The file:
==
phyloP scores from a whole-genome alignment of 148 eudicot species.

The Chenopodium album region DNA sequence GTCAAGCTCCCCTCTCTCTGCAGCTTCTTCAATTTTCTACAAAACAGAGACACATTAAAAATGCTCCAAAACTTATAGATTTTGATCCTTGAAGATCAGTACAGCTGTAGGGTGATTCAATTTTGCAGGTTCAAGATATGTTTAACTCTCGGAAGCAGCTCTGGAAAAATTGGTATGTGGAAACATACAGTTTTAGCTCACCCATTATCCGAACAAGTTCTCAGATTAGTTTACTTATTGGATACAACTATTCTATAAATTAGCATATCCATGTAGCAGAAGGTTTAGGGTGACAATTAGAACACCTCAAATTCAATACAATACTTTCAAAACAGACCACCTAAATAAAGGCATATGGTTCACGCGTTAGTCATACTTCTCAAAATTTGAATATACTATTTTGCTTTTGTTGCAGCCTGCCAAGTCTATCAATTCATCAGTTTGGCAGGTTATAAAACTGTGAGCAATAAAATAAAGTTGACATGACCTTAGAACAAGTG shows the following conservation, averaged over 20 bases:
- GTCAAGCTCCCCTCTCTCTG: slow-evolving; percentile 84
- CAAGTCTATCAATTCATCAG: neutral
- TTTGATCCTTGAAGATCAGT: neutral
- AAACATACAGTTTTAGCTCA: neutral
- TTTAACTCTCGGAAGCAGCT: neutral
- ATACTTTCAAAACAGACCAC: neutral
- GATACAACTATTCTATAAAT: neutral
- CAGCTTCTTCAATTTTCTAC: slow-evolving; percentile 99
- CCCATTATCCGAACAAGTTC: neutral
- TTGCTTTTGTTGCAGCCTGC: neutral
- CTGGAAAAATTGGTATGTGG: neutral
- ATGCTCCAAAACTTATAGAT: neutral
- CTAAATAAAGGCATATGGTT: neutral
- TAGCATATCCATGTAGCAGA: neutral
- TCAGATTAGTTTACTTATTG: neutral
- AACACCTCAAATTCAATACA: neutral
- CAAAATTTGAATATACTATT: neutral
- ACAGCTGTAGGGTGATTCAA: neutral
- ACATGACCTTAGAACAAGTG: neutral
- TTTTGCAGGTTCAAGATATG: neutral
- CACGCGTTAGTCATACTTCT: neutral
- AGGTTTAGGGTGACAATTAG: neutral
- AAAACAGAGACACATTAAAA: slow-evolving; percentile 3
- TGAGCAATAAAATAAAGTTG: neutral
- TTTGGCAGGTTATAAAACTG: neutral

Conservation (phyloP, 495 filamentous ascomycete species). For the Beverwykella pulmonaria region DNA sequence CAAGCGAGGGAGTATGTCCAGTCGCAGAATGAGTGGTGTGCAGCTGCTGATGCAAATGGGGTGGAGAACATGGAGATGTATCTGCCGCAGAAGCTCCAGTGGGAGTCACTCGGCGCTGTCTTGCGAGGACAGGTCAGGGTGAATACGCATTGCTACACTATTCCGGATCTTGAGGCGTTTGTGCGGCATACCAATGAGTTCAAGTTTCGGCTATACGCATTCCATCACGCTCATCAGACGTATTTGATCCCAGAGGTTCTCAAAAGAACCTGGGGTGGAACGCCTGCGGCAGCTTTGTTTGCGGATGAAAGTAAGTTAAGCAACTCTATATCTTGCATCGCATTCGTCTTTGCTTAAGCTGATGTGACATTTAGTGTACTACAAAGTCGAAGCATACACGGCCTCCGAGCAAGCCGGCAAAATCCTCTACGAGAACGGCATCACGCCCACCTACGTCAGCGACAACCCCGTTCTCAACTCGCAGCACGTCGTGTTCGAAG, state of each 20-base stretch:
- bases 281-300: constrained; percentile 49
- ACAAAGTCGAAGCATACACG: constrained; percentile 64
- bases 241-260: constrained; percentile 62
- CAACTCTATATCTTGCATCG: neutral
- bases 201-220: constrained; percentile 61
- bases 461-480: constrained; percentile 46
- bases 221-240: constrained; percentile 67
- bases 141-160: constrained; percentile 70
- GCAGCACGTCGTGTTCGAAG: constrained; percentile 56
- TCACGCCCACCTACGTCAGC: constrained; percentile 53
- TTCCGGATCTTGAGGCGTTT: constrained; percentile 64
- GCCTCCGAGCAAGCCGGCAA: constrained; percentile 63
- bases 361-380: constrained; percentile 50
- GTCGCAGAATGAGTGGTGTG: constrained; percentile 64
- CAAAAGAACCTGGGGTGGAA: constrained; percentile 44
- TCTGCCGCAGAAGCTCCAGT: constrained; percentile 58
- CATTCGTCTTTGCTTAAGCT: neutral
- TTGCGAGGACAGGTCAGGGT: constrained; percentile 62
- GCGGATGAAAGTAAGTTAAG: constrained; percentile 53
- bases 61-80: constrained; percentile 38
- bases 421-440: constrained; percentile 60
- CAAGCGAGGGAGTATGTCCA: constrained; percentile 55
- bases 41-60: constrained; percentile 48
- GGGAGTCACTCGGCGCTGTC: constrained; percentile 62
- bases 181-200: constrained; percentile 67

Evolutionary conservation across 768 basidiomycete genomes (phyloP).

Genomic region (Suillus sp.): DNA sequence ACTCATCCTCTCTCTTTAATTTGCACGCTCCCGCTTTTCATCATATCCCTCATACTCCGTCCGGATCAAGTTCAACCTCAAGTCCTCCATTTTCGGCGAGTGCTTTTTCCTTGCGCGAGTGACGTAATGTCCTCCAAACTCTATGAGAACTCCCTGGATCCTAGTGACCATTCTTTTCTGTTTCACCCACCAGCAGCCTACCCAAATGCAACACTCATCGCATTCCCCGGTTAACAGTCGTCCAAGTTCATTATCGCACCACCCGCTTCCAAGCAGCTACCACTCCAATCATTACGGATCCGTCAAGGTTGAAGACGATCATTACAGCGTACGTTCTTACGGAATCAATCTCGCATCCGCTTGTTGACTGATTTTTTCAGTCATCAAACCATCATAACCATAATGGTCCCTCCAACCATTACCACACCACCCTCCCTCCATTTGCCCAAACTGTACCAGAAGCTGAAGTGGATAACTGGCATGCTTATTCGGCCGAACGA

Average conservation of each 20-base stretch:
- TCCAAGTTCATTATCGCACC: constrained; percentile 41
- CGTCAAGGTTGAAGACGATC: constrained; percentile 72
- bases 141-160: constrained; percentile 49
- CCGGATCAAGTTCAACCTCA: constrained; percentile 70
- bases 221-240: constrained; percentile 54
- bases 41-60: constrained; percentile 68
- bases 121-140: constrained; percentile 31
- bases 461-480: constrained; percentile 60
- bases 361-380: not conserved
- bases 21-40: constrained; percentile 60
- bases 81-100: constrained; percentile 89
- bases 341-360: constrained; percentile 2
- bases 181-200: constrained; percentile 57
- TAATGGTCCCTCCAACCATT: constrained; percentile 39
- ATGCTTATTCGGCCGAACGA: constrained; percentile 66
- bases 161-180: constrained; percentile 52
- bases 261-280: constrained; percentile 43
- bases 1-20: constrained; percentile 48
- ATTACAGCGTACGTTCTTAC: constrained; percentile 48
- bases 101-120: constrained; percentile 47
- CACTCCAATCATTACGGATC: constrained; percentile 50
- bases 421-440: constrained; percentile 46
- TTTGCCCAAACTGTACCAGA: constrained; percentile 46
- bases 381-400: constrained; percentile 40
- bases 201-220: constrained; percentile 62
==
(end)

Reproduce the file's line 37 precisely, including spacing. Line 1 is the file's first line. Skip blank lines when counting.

- GCAGCACGTCGTGTTCGAAG: constrained; percentile 56